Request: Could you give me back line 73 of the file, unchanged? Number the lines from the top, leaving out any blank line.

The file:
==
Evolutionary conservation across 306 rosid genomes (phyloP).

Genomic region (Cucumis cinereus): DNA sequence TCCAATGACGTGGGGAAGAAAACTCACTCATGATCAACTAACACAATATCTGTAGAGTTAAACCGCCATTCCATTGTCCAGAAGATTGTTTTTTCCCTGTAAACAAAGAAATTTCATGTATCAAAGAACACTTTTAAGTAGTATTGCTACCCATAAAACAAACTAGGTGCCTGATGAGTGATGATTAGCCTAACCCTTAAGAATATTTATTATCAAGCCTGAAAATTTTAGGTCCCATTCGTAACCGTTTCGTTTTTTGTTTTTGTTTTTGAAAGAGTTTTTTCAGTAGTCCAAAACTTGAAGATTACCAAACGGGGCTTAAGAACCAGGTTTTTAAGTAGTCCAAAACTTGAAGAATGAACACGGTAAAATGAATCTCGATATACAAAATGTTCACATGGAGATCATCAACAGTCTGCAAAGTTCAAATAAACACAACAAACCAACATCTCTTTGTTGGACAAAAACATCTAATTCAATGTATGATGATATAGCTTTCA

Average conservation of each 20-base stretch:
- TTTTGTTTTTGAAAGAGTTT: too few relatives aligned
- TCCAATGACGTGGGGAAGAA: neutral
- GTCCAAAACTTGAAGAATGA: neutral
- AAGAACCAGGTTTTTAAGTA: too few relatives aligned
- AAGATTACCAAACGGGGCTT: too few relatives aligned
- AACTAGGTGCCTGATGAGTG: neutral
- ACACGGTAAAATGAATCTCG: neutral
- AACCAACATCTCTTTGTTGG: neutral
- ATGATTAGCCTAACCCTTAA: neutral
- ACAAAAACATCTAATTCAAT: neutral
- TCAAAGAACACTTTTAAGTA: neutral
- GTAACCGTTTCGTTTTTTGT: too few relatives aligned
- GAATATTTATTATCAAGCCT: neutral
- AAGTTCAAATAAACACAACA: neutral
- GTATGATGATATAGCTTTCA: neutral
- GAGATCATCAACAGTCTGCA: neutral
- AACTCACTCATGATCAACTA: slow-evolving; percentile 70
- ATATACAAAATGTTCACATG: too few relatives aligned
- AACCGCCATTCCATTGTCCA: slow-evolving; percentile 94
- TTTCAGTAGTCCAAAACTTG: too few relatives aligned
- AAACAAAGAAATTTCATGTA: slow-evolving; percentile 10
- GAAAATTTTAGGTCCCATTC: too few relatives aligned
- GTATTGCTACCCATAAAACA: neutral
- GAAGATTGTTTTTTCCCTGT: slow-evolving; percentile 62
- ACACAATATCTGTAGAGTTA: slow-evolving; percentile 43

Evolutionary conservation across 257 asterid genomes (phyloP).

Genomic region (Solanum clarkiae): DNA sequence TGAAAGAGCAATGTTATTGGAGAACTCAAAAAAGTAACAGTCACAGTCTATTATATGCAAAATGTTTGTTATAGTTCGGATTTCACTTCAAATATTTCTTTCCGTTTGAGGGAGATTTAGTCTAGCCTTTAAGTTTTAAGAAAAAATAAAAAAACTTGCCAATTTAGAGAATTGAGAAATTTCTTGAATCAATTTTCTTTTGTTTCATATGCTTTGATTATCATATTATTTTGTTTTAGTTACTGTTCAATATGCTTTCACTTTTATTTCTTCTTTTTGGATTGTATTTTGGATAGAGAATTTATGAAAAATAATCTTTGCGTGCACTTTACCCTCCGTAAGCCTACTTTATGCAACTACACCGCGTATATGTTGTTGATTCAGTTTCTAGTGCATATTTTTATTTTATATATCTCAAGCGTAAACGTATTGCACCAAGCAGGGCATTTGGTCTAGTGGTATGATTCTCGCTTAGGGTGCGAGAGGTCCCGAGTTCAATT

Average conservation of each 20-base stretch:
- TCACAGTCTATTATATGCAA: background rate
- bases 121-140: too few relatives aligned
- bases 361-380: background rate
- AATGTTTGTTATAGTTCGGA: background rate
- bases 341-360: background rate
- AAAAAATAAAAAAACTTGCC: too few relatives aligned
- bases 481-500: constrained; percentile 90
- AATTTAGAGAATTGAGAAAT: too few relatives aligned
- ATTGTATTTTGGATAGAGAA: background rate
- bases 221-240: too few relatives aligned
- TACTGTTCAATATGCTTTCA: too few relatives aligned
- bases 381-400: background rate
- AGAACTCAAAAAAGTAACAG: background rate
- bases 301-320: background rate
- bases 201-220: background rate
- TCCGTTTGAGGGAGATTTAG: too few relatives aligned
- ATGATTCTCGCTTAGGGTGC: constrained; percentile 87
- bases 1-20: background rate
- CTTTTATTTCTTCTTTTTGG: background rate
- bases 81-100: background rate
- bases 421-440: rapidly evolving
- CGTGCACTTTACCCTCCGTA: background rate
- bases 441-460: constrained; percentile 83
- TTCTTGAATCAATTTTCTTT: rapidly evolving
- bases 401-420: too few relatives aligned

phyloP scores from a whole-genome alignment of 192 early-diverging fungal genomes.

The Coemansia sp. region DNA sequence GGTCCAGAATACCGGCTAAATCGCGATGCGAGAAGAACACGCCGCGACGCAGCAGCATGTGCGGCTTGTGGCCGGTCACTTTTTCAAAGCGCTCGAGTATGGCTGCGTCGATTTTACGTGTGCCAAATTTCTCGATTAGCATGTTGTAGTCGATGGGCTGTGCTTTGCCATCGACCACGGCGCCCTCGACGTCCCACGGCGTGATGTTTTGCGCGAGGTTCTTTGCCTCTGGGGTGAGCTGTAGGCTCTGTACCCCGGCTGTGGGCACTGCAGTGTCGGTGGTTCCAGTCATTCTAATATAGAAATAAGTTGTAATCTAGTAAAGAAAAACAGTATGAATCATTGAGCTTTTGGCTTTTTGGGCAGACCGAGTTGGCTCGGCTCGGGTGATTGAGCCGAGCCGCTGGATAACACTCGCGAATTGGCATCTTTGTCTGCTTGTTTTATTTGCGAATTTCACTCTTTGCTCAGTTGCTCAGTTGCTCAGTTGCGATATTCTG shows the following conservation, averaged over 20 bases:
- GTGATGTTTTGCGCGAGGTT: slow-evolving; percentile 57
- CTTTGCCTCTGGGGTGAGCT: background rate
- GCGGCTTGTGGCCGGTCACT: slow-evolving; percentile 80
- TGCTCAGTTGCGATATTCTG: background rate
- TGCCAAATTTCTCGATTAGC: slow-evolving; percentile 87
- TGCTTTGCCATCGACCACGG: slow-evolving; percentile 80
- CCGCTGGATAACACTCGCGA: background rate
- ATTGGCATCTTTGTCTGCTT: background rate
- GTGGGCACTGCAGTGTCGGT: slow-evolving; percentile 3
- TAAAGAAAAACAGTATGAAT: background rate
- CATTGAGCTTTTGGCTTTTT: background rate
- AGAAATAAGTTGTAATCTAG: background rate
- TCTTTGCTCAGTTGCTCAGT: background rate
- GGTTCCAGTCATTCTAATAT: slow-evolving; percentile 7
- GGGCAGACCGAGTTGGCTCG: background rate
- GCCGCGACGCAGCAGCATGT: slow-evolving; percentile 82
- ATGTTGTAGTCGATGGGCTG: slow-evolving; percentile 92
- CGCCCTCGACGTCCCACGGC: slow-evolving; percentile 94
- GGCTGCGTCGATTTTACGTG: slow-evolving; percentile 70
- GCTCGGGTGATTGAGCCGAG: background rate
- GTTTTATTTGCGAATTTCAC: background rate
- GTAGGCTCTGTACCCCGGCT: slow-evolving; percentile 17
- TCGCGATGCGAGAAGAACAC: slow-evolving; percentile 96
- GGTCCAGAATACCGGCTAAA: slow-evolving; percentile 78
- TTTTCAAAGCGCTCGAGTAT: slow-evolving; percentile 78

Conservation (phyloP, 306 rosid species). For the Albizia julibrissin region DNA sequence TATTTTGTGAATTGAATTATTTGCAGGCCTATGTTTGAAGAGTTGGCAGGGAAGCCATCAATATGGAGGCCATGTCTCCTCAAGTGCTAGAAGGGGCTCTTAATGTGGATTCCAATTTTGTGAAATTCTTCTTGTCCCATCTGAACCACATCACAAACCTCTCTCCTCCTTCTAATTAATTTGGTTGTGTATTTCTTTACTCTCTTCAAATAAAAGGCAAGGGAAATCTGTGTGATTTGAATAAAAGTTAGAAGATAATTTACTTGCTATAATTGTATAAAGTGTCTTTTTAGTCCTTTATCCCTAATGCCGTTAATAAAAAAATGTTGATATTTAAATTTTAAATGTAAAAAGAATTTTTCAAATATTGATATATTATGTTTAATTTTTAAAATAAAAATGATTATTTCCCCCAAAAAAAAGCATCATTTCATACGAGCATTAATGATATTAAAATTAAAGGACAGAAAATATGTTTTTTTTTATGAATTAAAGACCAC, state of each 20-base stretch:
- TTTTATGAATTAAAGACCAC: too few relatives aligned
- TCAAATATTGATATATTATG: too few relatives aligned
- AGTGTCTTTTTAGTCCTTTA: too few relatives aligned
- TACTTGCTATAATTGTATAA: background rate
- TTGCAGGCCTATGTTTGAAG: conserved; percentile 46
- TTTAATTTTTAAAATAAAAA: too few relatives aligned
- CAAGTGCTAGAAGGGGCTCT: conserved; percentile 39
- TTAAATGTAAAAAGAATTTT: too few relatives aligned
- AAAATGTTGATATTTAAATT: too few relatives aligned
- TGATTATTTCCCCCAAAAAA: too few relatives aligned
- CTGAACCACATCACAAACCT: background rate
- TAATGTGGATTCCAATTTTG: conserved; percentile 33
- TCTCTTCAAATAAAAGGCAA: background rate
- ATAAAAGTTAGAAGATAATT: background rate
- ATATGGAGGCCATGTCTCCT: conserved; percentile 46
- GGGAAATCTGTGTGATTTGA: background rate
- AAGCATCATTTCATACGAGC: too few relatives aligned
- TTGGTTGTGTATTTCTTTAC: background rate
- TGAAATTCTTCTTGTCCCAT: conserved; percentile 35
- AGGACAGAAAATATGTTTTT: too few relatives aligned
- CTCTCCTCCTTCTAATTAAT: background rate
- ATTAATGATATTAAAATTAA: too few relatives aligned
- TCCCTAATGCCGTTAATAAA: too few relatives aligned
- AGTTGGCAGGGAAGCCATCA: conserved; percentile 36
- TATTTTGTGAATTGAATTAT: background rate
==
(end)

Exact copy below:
- GGGCAGACCGAGTTGGCTCG: background rate